Because,Â in the end, it really is true that the best camera is the one you have with you. I just hope that in 2016 people will cut back on the selfies and do more exploring of their creative side.
With great fanfare, our overly-large school district recently released it’s first iPhone app and, after playing with it for a couple of weeks, I just have one question:
Ok, so there’s nothing really wrong with the software. I suppose it does what our PR office intended, which appears to be repackaging district press releases and other carefully filtered materials, adding a few carefully produced videos, into a mobile-friendly format.Â Basically the same information anyone could view on the website, except in a far less confusing interface (and missing the illusion of a functional search tool).
The most interesting part is the inclusion of something approaching a comment section. It comes in the form of a link to the system’s account on Uservoice (also found on the website), a service allowing organizations to to collect ideas and suggestions from their community, which the members can then vote up or down.
Overall, however, the app itself appears to be lacking any input from students, teachers, parents or most anyone outside of the communications office.
I wonder how much different this project would look if they had turned the whole thing over to a group of students and asked them what should go into a mobile resource about their schools. The lunch menus and sports schedules would probably still be included but maybe they could create something more useful, and interesting, than this narrowly-focused propaganda app.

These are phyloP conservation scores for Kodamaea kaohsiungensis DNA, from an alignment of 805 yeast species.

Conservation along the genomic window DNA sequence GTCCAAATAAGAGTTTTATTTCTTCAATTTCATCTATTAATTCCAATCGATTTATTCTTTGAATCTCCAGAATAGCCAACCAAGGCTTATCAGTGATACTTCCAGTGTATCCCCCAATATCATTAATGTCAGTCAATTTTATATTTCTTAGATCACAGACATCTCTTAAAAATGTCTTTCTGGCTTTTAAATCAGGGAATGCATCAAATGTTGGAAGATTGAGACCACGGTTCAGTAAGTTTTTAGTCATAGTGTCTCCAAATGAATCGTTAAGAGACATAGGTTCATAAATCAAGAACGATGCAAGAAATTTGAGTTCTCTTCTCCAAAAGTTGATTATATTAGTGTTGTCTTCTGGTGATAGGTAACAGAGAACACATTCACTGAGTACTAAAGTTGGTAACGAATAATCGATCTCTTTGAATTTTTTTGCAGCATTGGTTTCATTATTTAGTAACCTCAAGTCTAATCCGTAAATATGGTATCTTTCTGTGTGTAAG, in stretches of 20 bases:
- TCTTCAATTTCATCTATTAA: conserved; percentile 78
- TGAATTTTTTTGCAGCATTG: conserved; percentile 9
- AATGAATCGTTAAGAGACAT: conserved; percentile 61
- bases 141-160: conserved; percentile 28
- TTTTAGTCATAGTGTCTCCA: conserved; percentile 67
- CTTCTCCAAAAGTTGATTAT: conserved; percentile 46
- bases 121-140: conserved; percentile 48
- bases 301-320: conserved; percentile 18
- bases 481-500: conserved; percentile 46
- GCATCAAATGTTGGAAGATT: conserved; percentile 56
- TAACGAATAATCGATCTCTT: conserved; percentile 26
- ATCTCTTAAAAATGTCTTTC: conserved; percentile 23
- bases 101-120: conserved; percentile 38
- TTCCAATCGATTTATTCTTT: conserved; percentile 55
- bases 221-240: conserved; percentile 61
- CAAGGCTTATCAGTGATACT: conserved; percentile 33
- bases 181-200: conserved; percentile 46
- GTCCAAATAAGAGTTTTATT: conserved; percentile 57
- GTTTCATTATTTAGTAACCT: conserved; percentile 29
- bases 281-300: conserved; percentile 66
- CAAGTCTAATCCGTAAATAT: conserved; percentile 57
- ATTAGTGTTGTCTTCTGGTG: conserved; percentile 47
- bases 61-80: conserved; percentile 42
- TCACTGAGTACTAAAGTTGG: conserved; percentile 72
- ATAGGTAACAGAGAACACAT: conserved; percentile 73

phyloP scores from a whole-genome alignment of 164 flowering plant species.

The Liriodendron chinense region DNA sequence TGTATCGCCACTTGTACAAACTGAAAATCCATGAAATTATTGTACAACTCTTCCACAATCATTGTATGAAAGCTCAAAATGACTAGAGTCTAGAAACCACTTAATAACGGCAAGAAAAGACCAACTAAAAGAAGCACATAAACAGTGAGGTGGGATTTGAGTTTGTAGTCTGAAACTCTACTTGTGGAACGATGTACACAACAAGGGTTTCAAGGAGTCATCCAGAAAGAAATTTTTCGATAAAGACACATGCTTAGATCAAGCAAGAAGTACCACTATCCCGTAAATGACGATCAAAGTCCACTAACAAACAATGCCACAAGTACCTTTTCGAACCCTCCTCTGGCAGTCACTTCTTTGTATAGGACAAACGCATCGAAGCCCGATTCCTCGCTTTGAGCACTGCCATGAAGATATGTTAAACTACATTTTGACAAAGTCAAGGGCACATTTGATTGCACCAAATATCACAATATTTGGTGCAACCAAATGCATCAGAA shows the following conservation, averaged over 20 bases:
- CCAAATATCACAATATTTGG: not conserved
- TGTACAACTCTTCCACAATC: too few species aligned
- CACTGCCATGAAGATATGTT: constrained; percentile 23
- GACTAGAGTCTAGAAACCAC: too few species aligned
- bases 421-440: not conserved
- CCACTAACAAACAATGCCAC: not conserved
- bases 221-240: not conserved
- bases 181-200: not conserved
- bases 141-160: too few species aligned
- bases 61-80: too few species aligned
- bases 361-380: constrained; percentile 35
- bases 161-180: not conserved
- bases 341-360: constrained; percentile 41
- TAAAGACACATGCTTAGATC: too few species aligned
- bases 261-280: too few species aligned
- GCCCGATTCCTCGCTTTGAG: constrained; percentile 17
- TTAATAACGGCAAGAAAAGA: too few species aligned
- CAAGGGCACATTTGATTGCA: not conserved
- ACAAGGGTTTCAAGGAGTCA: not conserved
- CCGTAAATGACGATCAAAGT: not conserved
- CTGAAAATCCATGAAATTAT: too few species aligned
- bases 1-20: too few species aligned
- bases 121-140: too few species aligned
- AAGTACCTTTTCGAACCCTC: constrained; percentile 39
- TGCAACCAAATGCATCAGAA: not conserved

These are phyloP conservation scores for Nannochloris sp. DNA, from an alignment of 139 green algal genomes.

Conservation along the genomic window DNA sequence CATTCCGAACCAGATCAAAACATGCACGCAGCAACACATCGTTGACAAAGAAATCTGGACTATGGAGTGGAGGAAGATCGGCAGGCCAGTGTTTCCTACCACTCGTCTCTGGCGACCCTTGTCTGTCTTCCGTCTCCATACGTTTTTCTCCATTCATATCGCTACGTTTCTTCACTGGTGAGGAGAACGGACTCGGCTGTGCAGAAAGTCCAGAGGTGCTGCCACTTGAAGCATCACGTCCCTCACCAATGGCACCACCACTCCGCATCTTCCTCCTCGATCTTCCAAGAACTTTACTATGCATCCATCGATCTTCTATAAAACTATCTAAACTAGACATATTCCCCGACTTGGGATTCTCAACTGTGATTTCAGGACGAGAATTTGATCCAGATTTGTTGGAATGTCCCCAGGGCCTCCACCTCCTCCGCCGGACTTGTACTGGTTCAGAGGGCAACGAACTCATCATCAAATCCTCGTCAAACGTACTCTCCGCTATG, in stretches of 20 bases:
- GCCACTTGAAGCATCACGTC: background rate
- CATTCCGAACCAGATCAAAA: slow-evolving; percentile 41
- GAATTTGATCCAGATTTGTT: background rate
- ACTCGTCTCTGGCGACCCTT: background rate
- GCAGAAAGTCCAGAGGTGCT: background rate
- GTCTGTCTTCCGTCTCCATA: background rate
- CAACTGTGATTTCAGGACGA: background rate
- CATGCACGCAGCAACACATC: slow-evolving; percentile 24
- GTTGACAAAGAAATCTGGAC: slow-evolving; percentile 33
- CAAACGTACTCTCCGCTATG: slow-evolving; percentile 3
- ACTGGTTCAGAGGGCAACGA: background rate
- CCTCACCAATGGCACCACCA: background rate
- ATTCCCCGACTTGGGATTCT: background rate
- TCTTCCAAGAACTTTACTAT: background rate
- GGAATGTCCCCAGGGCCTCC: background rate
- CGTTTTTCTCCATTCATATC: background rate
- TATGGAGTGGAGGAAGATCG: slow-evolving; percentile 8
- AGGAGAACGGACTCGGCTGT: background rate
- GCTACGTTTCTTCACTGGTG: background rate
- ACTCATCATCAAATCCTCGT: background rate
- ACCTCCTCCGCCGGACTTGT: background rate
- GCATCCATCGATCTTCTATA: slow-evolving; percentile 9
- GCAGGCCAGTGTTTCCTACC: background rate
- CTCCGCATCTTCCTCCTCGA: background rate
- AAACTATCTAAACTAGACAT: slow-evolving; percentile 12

Many teachers are trying to figure out how to make good use of their interactive whiteboards. Some schools are experimenting with iPhones and iPod Touches for student use.
But a college in England is moving on to technology that combines elements of both with a little lab management software tossed in.
They look like something out of Star Trek, and they might well land in a classroom near you. They’re school desks, but not as you know them, say their Durham University designers.
The interactive multi-touch desks look and act like a large version of an Apple iPhone.
“The new desk can be both a screen and a keyboard. It can act like a multi-touch whiteboard and several students can use it at once,” said Dr Liz Burd, who led the university’s Technology-Enhanced Learning (TEL) group that developed them.
“It offers fantastic scope for participatory teaching and learning,” she said.
Excuse me for being skeptical, but that’s one of the claims I’ve heard made for the whiteboards – and have yet to see.
And the few instructional examples noted in the article are pretty much the same as some of the very superficial whiteboard lessons I’ve observed.
So what will justify the $2,000US price tag (the expected cost after mass production begins) for these units?
Ok, the technology does sound very cool and I wouldn’t turn down the opportunity to try it out.
However, if I had to predict what will make the biggest impact on learning in the future, it wouldn’t be this kind of interactive replacement for the school desk.
I’ll put my money on relatively inexpensive portable devices that allow learning anywhere instead of large, expensive machines that are fixed to one classroom.